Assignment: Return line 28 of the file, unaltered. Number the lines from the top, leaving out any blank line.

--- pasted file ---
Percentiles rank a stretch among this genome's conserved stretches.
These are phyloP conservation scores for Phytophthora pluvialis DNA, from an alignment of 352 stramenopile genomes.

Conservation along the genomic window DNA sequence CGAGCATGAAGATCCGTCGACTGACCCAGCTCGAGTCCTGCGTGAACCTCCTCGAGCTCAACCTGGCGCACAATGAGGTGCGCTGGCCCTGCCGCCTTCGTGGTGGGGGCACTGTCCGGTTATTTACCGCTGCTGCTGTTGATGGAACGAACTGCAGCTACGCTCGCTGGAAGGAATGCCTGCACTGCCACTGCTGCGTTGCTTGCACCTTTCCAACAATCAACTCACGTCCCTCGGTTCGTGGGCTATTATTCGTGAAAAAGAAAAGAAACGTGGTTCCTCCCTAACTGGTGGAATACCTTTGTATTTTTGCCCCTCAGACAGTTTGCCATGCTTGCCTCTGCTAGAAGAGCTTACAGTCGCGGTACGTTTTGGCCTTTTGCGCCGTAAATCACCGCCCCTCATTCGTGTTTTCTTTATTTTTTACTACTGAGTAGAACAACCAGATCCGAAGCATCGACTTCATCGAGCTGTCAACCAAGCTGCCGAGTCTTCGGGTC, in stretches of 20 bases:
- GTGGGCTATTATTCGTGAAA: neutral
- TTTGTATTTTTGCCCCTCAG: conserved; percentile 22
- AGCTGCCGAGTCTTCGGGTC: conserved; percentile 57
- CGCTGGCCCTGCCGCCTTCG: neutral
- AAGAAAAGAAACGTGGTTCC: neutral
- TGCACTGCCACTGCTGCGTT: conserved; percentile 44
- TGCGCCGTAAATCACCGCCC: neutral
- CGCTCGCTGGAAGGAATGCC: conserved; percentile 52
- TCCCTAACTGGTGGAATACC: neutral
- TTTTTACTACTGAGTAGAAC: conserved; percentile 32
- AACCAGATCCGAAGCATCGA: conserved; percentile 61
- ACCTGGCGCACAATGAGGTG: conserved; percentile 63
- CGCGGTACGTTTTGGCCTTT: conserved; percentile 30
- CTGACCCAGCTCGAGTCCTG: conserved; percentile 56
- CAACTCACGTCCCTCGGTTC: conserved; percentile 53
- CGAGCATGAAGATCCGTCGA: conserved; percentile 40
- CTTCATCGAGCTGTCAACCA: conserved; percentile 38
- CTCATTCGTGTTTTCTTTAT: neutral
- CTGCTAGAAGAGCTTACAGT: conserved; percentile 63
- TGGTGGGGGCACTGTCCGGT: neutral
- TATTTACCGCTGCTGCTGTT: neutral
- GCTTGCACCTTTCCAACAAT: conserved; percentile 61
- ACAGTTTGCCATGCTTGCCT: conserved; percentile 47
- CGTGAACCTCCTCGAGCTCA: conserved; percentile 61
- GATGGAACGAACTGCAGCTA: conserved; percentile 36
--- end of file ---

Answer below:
- GATGGAACGAACTGCAGCTA: conserved; percentile 36